Treatment of pyoderma gangrenosum with thalidomide in a myelodysplastic syndrome case
Authors Malkan UY, Gunes G, Eliacik E, Haznedaroglu IC
Received 21 November 2015
Accepted for publication 12 January 2016
Published 16 March 2016 Volume 2016:9 Pages 61—64
Checked for plagiarism Yes
Review by Single anonymous peer review
Peer reviewer comments 2
Editor who approved publication: Professor Ronald Prineas
Umit Yavuz Malkan, Gursel Gunes, Eylem Eliacik, Ibrahim Celalettin Haznedaroglu
Department of Hematology, School of Medicine, Hacettepe University, Ankara, Turkey
Abstract: Thalidomide may be used as a treatment option for pyoderma gangrenosum (PG) and myelodysplastic syndrome (MDS). Herein, we aimed to report a patient who was treated well with thalidomide and whose diagnosis was PG with MDS. A 61-year-old man with painless ecchymotic lesions in his right upper extremity was admitted to the hospital in Isparta, Turkey, in January 2015. The lesions were diagnosed as PG. In his anamnesis, it was found that he was diagnosed with MDS 6 years ago and had been treated with cyclosporine at 2×100 mg for 5 years, which was stopped in January 2015. Aspiration from liver lesion revealed the presence of Mycobacterium tuberculosis, so antituberculosis treatment was started. Bone marrow investigation revealed MDS-refractory anemia with excess blasts (7%). For lesions in bilateral upper extremities, thalidomide treatment was started at 50 mg/d. After 1 month from the initiation of thalidomide treatment, the lesions in upper extremities had disappeared. In the literature, there are some reports of patients with PG who were successfully treated with thalidomide. Our patient is a complicated case who simultaneously has MDS, PG, and tuberculosis infection. The reason for thalidomide usage in our patient was the need of immune modulation without immune suppression. Our patient has tolerated the drug well, and excellent response was obtained after 1 month of initiation of thalidomide treatment. To conclude, thalidomide is a very effective drug acting as an immune modulator, which is useful in the clinical management of both MDS and PG.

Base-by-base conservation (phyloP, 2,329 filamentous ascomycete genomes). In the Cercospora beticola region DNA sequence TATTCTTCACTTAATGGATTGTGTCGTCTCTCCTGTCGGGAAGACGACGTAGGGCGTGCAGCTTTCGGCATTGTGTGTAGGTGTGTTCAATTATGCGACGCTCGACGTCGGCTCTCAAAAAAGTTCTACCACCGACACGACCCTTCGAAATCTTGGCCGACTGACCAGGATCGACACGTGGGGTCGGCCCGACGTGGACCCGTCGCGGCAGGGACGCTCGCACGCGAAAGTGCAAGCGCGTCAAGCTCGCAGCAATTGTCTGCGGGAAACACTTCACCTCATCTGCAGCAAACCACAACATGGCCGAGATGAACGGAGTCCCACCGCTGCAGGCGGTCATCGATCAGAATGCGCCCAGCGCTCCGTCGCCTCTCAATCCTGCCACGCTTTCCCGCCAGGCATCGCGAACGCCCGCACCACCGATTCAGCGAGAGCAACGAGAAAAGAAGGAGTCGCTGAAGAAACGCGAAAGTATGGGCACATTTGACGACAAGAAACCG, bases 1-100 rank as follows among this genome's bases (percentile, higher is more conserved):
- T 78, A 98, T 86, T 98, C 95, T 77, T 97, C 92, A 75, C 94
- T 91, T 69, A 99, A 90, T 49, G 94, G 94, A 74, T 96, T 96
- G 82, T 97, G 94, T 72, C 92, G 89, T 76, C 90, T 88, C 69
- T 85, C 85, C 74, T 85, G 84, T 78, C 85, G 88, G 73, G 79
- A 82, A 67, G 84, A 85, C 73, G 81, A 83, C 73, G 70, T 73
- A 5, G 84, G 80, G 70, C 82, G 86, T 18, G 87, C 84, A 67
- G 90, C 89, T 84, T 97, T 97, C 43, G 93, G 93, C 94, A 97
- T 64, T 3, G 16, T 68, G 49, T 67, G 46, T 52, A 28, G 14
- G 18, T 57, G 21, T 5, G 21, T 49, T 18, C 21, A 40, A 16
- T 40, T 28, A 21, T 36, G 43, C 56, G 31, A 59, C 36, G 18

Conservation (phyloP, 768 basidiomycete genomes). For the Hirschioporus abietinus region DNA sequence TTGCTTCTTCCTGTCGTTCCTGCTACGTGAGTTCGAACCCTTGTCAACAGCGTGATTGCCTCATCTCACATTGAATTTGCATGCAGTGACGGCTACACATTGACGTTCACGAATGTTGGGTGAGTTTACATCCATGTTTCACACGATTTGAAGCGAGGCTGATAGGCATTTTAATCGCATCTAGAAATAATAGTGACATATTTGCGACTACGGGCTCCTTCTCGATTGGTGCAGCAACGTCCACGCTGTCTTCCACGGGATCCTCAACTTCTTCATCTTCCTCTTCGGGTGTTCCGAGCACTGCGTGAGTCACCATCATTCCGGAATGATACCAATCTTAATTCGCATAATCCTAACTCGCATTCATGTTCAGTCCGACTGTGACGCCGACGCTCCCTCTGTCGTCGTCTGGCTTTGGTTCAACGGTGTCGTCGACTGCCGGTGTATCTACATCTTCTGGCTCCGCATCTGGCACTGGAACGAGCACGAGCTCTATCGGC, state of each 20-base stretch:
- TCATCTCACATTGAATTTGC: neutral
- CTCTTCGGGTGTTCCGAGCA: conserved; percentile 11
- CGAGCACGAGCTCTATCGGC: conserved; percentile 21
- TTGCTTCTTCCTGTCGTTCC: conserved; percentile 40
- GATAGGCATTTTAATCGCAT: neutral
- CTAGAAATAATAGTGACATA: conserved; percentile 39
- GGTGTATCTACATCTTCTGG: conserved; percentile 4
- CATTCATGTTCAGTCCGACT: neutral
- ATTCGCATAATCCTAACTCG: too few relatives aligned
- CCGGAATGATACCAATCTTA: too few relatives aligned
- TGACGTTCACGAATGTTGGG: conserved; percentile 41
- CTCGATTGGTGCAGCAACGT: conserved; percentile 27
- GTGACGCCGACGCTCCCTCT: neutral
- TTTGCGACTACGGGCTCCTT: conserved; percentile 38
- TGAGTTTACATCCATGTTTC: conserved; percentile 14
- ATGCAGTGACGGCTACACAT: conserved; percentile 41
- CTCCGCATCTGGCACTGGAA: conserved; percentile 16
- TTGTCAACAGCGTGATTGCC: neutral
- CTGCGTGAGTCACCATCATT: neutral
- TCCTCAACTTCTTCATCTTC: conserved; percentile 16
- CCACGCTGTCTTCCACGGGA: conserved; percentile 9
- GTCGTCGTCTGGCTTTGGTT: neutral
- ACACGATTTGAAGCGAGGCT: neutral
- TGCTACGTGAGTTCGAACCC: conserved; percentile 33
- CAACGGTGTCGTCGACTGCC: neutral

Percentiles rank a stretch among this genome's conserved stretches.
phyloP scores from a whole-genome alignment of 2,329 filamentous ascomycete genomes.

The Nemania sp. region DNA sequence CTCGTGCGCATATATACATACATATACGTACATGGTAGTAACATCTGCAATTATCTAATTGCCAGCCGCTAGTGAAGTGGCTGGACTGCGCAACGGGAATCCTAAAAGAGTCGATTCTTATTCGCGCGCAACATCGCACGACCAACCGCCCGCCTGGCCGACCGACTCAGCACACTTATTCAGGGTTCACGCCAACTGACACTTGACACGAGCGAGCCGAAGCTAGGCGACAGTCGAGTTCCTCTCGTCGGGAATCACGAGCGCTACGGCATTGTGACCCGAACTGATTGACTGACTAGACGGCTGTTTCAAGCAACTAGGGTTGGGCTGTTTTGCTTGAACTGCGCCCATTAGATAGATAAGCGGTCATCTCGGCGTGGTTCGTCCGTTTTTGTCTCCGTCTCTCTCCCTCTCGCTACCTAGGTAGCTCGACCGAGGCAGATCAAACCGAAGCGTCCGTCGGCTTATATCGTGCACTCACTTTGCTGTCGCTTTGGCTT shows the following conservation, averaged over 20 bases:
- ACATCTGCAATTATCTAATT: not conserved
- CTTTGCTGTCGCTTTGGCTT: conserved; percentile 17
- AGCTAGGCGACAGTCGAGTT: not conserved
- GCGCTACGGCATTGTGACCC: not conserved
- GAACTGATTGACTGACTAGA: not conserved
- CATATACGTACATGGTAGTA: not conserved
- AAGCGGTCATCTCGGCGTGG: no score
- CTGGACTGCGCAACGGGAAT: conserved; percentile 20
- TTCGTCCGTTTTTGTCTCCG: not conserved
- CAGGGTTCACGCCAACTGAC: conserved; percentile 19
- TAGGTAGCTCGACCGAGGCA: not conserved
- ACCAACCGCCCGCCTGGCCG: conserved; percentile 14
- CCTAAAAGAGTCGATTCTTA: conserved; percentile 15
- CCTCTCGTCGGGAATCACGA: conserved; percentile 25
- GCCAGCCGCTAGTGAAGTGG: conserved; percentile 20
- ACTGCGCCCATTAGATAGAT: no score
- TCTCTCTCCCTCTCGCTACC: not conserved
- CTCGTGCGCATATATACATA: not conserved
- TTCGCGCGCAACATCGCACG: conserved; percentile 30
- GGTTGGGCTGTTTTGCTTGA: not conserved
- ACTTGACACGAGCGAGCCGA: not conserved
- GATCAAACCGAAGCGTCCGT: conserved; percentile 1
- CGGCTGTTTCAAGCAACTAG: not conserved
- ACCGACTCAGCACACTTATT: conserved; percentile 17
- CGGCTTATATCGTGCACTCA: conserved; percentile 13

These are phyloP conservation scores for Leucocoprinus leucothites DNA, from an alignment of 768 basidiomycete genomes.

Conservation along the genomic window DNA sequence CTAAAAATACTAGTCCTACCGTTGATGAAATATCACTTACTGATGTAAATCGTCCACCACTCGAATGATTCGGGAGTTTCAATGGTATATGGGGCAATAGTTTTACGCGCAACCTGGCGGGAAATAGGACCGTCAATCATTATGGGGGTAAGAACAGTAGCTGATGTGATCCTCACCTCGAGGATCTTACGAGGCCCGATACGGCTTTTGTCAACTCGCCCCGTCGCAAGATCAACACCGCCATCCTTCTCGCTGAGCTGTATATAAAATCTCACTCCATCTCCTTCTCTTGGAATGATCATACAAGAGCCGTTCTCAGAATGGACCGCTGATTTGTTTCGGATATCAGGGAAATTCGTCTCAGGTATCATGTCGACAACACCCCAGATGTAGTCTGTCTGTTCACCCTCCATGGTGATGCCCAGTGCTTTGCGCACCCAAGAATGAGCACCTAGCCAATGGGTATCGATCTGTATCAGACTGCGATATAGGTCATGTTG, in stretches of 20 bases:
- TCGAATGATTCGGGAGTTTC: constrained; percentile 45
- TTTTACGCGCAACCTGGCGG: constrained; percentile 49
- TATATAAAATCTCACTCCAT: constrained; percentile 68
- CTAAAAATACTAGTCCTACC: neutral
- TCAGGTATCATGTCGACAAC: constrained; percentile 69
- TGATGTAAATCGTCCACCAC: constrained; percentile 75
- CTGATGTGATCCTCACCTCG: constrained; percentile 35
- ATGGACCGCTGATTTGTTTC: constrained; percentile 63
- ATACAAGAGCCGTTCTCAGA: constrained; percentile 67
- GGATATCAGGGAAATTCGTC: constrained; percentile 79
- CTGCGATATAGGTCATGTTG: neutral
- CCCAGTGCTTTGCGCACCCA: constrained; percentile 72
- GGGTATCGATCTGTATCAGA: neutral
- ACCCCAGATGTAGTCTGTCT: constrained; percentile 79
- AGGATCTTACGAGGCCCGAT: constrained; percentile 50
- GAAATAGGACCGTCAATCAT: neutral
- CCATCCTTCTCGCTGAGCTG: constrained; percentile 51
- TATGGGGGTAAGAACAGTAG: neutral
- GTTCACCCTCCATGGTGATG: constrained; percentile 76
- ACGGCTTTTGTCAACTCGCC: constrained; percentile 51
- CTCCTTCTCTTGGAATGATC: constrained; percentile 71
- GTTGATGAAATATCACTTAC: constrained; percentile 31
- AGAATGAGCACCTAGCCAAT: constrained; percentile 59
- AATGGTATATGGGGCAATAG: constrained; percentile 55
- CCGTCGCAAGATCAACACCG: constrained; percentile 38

Keywords: pyoderma gangrenosum, thalidomide, myelodysplastic syndrome
Pyoderma gangrenosum (PG) is an occasional neutrophilic dermatosis. Therapy could be difficult because of painful skin lesions. Incidence of the disease is ~5/1,000,000.1 Inflammatory bowel diseases, hematological malignancies, or rheumatologic diseases have been diagnosed in majority of patients.2–4 Myelodysplastic syndromes (MDSs) may be associated with PG.3–5 The mechanism of PG is not yet fully understood; however, disorders of immune system seem to have an important role.5 Small traumas may aggregate PG. There were different types of PG lesions.6 The main pattern is a painful ulcerative lesion. The clinical course can be very aggressive depending on the underlying disease. Steroids, tacrolimus, and cyclosporine may be used in the treatment. Thalidomide may be used as a treatment option in some patients.4,7,8 Herein, we aimed to report a patient who was diagnosed as PG with MDS and responded well to thalidomide treatment.